UK markets closed
  • FTSE 100

    7,018.60
    -140.92 (-1.97%)
     
  • FTSE 250

    17,972.69
    -359.00 (-1.96%)
     
  • AIM

    833.59
    -13.83 (-1.63%)
     
  • GBP/EUR

    1.1189
    -0.0251 (-2.19%)
     
  • GBP/USD

    1.0857
    -0.0398 (-3.54%)
     
  • BTC-GBP

    17,397.56
    -470.01 (-2.63%)
     
  • CMC Crypto 200

    434.61
    -9.92 (-2.23%)
     
  • S&P 500

    3,693.23
    -64.76 (-1.72%)
     
  • DOW

    29,590.41
    -486.27 (-1.62%)
     
  • CRUDE OIL

    79.43
    -4.06 (-4.86%)
     
  • GOLD FUTURES

    1,651.70
    -29.40 (-1.75%)
     
  • NIKKEI 225

    27,153.83
    -159.30 (-0.58%)
     
  • HANG SENG

    17,933.27
    -214.68 (-1.18%)
     
  • DAX

    12,284.19
    -247.44 (-1.97%)
     
  • CAC 40

    5,783.41
    -135.09 (-2.28%)
     

UK's Darktrace plunges after U.S suitor Thoma Bravo walks away

·2-min read

By Paul Sandle

LONDON (Reuters) -U.S. technology investment firm Thoma Bravo said on Thursday it would not make an offer for Darktrace after it failed to agree the terms of a deal for the British cybersecurity company.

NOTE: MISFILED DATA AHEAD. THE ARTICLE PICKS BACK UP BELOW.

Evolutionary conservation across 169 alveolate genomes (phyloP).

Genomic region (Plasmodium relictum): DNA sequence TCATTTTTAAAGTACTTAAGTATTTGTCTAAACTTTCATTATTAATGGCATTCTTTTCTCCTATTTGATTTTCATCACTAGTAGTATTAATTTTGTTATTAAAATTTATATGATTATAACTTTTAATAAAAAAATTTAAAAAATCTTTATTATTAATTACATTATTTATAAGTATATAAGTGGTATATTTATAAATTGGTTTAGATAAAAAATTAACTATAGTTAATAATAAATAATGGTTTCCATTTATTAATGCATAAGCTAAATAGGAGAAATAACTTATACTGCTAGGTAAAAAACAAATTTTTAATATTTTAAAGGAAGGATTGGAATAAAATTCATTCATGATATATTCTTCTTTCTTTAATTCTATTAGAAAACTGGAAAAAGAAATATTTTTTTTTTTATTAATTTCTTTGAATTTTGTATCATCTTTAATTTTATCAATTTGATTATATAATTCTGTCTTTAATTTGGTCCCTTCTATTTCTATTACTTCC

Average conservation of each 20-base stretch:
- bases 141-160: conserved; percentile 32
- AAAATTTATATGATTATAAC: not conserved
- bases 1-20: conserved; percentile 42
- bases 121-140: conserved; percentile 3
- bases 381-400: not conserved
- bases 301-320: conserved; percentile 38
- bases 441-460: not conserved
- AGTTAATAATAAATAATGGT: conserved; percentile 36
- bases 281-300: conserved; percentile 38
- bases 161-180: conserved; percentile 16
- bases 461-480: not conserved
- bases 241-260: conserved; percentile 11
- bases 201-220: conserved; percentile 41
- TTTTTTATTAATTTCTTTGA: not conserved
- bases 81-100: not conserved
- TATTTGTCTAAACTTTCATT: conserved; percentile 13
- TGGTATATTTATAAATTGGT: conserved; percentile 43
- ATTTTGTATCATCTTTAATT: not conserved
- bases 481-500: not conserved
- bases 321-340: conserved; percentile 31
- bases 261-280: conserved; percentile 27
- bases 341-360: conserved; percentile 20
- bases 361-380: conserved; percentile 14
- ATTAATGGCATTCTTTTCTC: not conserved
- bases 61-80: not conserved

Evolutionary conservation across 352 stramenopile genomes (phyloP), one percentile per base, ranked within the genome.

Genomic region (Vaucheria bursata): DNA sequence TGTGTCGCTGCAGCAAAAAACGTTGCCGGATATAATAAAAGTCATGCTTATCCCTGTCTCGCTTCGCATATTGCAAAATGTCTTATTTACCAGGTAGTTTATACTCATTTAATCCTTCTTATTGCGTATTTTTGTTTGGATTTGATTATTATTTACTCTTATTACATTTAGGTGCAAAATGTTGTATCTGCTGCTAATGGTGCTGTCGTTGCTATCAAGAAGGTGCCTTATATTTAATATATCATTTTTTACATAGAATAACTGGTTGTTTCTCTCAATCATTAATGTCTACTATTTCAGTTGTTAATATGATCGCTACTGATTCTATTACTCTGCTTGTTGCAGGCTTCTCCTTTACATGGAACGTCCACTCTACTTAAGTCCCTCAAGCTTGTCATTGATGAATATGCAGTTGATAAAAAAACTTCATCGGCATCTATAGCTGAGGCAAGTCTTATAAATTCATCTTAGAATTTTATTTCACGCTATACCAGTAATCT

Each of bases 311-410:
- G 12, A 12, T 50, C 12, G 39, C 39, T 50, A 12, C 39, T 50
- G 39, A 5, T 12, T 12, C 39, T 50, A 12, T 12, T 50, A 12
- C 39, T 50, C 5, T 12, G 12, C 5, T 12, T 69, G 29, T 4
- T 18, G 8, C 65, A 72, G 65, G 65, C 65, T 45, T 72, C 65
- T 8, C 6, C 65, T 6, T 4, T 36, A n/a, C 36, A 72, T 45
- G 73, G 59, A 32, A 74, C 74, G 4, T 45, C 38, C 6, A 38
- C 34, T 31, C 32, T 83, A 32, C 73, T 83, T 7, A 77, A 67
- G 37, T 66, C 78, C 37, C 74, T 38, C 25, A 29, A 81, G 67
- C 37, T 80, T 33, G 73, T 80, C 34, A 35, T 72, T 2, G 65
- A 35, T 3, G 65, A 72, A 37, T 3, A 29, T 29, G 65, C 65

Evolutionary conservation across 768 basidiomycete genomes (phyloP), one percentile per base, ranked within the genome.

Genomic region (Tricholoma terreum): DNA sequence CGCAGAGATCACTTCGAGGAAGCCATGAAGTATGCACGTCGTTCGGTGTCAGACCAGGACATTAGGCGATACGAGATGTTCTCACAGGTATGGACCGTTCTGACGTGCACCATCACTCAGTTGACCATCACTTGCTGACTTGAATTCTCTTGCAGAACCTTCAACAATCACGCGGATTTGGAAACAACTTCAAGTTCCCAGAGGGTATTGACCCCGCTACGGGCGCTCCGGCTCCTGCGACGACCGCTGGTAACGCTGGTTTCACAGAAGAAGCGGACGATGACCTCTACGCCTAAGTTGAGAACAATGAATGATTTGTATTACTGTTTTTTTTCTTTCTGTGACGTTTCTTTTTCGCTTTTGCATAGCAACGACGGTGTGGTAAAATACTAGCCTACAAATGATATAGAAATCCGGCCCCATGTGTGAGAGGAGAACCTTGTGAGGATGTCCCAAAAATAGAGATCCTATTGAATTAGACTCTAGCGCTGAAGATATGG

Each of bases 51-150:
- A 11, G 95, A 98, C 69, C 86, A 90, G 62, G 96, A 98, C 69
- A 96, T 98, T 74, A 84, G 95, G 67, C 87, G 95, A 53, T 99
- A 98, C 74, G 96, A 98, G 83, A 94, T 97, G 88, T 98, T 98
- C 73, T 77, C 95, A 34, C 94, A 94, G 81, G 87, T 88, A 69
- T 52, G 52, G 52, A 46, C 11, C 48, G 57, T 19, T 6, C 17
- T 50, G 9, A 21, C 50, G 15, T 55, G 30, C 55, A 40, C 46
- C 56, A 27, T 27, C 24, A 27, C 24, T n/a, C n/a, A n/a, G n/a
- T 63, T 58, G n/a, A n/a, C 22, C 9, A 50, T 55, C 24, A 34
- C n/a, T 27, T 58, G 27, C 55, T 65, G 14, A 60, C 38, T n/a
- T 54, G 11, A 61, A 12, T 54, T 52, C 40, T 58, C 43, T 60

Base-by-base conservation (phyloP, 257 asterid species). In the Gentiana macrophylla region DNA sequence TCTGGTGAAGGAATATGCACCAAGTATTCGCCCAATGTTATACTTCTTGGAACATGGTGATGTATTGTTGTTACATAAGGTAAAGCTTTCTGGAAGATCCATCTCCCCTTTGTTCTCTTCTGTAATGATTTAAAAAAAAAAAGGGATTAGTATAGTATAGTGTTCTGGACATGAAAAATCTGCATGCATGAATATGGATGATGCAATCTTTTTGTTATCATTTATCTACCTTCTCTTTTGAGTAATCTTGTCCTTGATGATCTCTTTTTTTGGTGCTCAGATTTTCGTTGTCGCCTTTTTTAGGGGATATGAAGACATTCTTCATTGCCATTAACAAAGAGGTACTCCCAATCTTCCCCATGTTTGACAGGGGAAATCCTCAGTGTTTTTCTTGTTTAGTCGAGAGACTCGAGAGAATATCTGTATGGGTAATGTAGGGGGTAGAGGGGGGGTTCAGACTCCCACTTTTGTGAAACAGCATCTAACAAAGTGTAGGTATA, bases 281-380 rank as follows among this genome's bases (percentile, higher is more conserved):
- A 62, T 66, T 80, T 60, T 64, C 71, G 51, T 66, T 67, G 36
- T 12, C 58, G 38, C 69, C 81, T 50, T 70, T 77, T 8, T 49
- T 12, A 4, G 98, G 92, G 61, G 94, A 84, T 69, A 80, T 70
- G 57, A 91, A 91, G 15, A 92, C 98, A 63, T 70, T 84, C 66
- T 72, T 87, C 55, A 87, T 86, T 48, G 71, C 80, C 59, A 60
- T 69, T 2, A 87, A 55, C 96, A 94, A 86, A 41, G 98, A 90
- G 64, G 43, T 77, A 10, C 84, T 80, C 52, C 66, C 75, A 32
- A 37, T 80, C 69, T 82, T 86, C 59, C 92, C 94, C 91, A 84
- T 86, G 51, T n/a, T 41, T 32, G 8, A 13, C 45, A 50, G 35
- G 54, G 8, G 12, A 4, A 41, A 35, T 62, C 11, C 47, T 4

Shares in Darktrace, which listed in April 2021, plunged 30% to 359 pence after the announcement.

Darktrace said last month it had received several preliminary and conditional proposals from Thoma Bravo, sending its stock to 560 pence in the following days and giving it a market value of just over 4 billion pounds.

"Early stage discussions took place with Thoma Bravo about a possible offer for the company but an agreement could not be reached on the terms of a firm offer," Darktrace said.

Under British takeover rules, Thoma Bravo cannot make an offer for Darktrace for six months unless another company makes a firm offer or it reaches agreement with Darktrace's board.

Darktrace was backed by Mike Lynch, the tech entrepreneur who was ruled by a British judge to have masterminded an elaborate fraud when he sold his company Autonomy.

Darktrace said it continued "to be very confident" in its future prospects, as shown by its results for the year to the end of June published on Thursday.

But it missed its own forecast for revenue after it said $3.8 million of revenue in its first half should have been reported in its prior financial year.

The accountancy error resulted in revenue coming in at $415.5 million, 45.7% higher than the restated 2021 figure.

The group, which uses artificial intelligence to detect attacks and vulnerabilities inside IT networks rather than building barriers at the perimeter, reported a net profit of $1.46 million versus a loss of $145.8 million a year earlier.

(Editing by Kate Holton; Editing by Edmund Blair)